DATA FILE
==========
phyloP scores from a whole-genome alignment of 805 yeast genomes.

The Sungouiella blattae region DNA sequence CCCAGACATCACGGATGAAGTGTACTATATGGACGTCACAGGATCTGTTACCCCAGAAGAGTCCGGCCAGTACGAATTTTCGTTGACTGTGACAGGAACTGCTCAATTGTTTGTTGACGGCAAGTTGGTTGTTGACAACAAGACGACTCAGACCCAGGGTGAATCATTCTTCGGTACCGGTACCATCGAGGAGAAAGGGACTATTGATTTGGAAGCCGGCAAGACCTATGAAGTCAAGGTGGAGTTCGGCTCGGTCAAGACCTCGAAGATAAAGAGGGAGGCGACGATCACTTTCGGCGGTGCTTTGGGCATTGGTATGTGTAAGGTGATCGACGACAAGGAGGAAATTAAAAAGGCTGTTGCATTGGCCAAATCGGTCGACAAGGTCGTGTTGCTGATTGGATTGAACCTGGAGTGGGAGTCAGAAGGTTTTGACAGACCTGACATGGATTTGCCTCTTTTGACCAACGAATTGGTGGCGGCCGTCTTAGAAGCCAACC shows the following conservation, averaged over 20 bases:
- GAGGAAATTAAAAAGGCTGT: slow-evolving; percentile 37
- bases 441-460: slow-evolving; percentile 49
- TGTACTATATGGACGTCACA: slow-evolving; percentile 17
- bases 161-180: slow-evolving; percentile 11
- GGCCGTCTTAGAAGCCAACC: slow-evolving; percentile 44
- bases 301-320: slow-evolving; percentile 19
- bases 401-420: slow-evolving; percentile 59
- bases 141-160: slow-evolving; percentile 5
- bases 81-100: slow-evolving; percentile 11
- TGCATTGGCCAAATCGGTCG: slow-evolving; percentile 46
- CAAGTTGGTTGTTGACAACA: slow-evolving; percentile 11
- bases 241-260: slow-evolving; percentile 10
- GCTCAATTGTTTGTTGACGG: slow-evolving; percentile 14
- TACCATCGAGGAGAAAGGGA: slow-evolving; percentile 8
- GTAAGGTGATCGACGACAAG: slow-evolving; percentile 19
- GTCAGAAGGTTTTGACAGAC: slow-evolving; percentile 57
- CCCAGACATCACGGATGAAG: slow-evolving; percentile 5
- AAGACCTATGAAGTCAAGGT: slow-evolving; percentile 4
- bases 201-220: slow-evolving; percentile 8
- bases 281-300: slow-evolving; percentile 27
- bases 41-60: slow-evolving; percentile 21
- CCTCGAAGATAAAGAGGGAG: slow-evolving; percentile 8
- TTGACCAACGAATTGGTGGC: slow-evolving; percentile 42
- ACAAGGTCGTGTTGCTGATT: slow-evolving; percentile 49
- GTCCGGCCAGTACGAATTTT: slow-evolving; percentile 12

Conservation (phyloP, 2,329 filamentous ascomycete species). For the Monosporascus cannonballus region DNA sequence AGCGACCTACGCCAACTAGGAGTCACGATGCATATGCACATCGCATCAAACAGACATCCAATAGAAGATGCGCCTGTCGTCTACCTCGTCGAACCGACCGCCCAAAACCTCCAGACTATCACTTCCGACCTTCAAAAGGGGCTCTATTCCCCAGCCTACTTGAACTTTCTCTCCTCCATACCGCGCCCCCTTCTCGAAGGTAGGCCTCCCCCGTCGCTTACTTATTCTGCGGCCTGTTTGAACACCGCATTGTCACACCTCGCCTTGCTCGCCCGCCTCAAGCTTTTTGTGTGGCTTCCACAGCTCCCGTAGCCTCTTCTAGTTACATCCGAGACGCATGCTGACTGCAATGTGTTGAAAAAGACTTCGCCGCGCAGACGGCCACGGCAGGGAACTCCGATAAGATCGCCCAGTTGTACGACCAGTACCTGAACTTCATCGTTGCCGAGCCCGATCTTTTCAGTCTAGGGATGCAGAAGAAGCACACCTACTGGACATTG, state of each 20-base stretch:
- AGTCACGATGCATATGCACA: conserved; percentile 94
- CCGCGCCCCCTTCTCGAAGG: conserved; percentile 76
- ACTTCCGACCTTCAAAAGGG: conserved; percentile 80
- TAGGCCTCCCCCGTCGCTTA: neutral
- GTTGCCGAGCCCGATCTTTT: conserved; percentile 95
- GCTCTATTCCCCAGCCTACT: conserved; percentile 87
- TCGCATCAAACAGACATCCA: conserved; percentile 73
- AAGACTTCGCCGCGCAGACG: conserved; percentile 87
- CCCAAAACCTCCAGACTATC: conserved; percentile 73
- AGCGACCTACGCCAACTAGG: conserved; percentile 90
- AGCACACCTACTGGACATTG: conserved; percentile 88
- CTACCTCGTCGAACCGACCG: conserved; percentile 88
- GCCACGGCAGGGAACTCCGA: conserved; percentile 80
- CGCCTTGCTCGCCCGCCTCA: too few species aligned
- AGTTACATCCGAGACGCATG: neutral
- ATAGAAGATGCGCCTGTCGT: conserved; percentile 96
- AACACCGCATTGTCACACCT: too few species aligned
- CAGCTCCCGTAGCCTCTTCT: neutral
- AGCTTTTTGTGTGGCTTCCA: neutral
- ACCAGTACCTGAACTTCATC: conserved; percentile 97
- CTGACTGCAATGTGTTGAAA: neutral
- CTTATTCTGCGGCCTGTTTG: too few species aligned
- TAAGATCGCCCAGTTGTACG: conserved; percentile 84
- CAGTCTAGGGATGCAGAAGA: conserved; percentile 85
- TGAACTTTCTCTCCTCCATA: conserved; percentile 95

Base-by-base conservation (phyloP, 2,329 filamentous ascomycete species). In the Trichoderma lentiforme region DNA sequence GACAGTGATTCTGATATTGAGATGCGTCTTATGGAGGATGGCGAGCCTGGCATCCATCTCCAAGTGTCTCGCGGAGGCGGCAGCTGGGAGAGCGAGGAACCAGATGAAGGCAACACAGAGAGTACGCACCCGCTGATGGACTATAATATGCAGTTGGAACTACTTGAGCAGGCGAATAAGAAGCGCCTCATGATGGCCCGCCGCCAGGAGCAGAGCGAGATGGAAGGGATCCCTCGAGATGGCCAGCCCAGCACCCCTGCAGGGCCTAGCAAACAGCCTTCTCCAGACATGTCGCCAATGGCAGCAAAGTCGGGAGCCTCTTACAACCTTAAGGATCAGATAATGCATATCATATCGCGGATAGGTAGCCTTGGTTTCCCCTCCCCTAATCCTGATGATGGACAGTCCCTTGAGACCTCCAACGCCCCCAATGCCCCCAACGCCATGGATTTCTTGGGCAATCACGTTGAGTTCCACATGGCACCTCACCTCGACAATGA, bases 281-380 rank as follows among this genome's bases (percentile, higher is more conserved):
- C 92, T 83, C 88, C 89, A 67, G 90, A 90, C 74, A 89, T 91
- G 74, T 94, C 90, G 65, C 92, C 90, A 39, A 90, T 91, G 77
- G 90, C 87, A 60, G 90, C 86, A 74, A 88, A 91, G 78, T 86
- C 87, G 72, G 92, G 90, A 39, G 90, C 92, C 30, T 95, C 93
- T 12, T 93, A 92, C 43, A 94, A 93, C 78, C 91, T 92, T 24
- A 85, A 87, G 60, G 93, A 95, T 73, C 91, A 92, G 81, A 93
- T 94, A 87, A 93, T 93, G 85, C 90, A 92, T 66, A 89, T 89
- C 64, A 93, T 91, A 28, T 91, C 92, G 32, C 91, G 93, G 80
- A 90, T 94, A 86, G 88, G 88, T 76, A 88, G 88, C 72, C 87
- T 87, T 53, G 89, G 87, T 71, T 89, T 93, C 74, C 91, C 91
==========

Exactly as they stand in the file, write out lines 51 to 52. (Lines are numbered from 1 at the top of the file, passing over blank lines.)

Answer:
- TAAGATCGCCCAGTTGTACG: conserved; percentile 84
- CAGTCTAGGGATGCAGAAGA: conserved; percentile 85